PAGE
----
Standard SQL ? – Oracle REGEXP_LIKE

Is there any such thing as ANSI Standard SQL ?
Lots of databases claim to conform to this standard. Recent experience tends to make me wonder whether it’s more a just basis for negotiation.
This view is partly the result of having to juggle SQL between three different SQL parsers in the Cloudera Hadoop infrastructure, each with their own “quirks”.
It’s worth remembering however, that SQL differs across established Relational Databases as well, as a recent question from Simon (Teradata virtuoso and Luton Town Season Ticket Holder) demonstrates :

Is there an Oracle equivalent of the Teradata LIKE ANY operator when you want to match against a list of patterns, for example :

like any ('%a%', '%b%')

In other words, can you do a string comparison, including wildcards, within a single predicate in Oracle SQL ?

The short answer is yes, but the syntax is a bit different….

The test table

We’ve already established that we’re not comparing apples with apples, but I’m on a bit of a health kick at the moment, so…

create table fruits as
    select 'apple' as fruit from dual
    union all
    select 'banana' from dual
    union all
    select 'orange' from dual
    union all
    select 'lemon' from dual
/

The multiple predicate approach

Traditionally the search statement would look something like :

select fruit
from fruits
where fruit like '%a%'
or fruit like '%b%'
/

FRUIT 
------
apple 
banana
orange

REGEXP_LIKE

Using REGEXP_LIKE takes a bit less typing and – unusually for a regular expression – less non-alphanumeric characters …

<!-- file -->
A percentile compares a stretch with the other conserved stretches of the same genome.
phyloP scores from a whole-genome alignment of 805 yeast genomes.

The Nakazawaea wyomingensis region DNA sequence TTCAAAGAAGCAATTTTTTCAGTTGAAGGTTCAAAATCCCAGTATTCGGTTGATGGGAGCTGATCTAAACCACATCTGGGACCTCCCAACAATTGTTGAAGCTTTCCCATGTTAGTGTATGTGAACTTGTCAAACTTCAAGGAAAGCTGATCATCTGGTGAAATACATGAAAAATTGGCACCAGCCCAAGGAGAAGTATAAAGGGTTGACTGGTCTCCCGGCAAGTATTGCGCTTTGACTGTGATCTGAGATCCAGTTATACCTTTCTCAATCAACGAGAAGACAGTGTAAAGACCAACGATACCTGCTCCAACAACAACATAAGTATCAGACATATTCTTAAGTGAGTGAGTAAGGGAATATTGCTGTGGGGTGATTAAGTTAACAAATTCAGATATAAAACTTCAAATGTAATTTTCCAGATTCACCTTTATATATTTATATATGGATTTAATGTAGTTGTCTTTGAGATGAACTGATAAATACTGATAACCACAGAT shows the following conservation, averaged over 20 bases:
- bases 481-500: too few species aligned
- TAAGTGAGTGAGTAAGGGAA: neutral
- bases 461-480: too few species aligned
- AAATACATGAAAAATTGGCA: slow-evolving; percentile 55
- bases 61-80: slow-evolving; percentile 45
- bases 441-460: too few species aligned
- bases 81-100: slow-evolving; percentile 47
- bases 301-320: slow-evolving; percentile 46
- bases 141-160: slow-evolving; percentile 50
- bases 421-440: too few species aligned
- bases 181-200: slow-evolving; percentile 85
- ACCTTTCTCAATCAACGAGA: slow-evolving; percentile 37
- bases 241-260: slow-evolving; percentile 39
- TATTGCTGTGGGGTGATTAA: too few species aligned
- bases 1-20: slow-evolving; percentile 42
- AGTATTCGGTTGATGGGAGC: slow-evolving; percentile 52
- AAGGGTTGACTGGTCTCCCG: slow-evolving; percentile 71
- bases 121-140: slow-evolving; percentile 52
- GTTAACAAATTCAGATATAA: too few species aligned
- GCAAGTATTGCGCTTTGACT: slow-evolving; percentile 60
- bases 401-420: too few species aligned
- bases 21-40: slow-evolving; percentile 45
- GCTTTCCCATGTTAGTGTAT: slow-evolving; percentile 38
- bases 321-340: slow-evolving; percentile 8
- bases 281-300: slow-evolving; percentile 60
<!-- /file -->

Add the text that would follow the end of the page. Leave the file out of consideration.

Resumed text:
select fruit
from fruits
where regexp_like(fruit, '(a)|(b)')
/

FRUIT 
------
apple 
banana
orange

We can also search for multiple substrings in the same way :

select fruit
from fruits
where regexp_like(fruit, '(an)|(on)')
/

FRUIT 
------
banana
orange
lemon 

I know, it doesn’t feel like a proper regular expression unless we’re using the top row of the keyboard.

Alright then, if we just want to get records that start with ‘a’ or ‘b’ :

select fruit
from fruits
where regexp_like(fruit, '(^a)|(^b)')
/

FRUIT 
------
apple 
banana

If instead, we want to match the end of the string…

select fruit
from fruits
where regexp_like(fruit, '(ge$)|(on$)')
/

FRUIT
------
orange
lemon

…and if you want to combine searching for patterns at the start, end or anywhere in a string, in this case searching for records that

  • start with ‘o’
  • or contain the string ‘ana’
  • or end with the string ‘on’

select fruit
from fruits
where regexp_like(fruit, '(^o)|(ana)|(on$)')
/

FRUIT
------
banana
orange
lemon

Finally on this whistle-stop tour of REGEXP_LIKE, for a case insensitive search…

select fruit
from fruits
where regexp_like(fruit, '(^O)|(ANA)|(ON$)', 'i')
/

FRUIT
------
banana
orange
lemon

There’s quite a bit more to regular expressions in Oracle SQL.
For a start, here’s an example of using REGEXP_LIKE to validate a UK Post Code.
There’s also a comprehensive guide here on the PSOUG site.
Now I’ve gone through all that fruit I feel healthy enough for a quick jog… to the nearest pub.
I wonder if that piece of lime they put in top of a bottle of beer counts as one of my five a day ?

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4 thoughts on “Standard SQL ? – Oracle REGEXP_LIKE

  1. Mike,
    I always enjoy your writing and find the content super helpful. As a regular expression newbie I have typed a lot at the top row of the keyboard, and wish I had this kind of intro a year and a half ago.
    Yes, the lime counts.

    Skip

  2. nice post … a gentle intro to regular expressions especially given the use of the top row of the keyboard as you elegantly put it

    thanks

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